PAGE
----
2. I try to do at least one write-a-thon a week. Sometimes I don’t even set big goals for them, but I don’t separate the sessions. If you want to learn more about my tips for write-a-thons, check out my post about them!
  3. Sprints are my absolute best friend during writing sessions. I am generally a focused writer and don’t have a procrastination issue, but I do get easily distracted by the Internet, by my kitten and by all kinds of chores and things I could be doing instead of writing. So I set up a schedule for my sprints. I will write down what sprint times I want to do, and then I will also schedule my break times and what tasks I want to do during the break times. Whether those tasks are switching my laundry over, or sweeping the apartment, or anything that helps me feel more productive, they really help me justify sitting down to write for longer periods of time.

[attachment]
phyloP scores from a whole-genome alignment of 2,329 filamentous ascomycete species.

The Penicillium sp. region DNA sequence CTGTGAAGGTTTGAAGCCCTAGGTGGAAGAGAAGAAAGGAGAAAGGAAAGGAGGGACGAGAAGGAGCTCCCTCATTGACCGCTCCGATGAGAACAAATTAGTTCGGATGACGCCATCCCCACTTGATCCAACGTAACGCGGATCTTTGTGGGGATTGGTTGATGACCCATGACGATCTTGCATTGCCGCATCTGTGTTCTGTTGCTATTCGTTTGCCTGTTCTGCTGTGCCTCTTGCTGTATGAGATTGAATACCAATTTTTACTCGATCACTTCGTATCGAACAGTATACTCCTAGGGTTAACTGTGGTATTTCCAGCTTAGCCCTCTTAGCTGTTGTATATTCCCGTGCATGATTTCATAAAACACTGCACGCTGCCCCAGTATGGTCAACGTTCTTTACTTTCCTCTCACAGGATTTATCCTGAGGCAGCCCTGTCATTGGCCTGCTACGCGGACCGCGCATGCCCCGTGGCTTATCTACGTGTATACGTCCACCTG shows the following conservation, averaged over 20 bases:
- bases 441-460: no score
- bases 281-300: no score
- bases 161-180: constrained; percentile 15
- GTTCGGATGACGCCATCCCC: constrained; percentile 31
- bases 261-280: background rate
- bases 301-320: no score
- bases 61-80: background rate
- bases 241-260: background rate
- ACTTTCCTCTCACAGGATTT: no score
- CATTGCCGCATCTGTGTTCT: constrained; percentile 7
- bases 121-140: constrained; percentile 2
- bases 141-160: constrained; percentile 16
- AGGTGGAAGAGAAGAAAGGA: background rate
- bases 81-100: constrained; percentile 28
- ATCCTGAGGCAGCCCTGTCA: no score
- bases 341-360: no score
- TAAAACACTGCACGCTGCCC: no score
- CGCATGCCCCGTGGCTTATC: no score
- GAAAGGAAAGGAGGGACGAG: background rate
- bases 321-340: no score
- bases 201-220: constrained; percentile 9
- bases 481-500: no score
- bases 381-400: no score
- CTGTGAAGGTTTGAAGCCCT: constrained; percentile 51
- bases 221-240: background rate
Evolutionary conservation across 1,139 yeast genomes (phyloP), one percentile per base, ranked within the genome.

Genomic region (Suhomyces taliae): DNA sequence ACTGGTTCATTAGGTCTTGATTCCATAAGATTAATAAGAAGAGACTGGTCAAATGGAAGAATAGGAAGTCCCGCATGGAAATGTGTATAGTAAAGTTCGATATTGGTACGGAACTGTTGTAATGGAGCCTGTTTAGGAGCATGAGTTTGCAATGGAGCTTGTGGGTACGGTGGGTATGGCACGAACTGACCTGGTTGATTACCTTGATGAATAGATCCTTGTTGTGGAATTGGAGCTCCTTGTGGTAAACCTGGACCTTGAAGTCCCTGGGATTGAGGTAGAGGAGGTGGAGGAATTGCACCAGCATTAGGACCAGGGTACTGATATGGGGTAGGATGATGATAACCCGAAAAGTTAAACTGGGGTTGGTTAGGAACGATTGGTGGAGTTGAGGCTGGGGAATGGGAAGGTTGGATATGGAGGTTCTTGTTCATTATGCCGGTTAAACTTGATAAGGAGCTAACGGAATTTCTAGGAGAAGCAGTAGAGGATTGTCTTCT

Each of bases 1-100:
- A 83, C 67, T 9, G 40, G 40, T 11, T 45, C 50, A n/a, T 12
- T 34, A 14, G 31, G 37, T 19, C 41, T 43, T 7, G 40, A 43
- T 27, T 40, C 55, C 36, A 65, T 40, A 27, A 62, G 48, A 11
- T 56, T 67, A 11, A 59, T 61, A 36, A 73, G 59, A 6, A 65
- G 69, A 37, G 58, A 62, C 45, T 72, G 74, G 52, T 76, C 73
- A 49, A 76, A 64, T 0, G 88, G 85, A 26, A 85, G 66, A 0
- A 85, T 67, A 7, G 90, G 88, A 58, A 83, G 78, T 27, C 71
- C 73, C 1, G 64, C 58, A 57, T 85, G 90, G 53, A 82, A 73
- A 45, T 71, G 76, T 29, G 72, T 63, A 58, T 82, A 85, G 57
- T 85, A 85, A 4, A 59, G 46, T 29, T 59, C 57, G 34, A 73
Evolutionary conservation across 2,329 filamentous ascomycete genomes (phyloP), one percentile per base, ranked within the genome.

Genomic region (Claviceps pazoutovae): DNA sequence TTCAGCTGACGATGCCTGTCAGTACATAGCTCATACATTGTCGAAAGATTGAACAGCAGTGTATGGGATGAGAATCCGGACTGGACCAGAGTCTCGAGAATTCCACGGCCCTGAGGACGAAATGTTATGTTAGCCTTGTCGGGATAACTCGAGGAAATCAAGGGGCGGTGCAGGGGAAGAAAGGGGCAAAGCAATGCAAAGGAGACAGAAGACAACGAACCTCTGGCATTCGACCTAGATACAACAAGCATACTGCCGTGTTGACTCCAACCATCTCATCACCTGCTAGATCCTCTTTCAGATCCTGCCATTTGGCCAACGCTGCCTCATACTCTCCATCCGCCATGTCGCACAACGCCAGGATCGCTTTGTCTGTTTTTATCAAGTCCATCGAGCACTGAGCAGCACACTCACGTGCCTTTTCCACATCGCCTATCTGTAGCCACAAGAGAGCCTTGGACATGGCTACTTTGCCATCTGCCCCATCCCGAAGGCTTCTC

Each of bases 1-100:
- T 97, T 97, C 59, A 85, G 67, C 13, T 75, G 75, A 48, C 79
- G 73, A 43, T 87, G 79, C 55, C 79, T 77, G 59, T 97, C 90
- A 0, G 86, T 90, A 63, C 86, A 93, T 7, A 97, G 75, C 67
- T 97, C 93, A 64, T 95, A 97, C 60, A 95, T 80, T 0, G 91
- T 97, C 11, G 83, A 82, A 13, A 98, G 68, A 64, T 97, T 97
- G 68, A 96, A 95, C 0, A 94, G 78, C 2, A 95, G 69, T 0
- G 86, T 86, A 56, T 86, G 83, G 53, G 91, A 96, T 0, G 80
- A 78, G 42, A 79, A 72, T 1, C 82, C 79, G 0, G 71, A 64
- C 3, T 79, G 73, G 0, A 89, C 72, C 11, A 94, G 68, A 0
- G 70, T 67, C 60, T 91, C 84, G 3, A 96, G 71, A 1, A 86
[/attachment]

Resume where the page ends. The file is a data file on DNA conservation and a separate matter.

4. I scout out fast writers in the forums and add them as buddies on the NaNoWriMo website. I often find myself racing a lot of them or trying to keep up with them. I am very competitive by nature, so it’s really easy for me to get motivated when I see people 4000 words ahead of me. I keep a tab of my writing buddies page open at all times.
  5. If you don’t think setting a word count goal for yourself will motivate you, try using the daily-suggested word counts on the NaNo Stats page. Usually, if I can’t get motivated to write a bunch of words, I tell myself that I am going to write ahead two days and set my goal for the one on the website accordingly. For example, if it’s Day 5, I will tell myself to write ahead to get to Day 7 on that day instead. Even if you only write ahead one day, you are still a step ahead.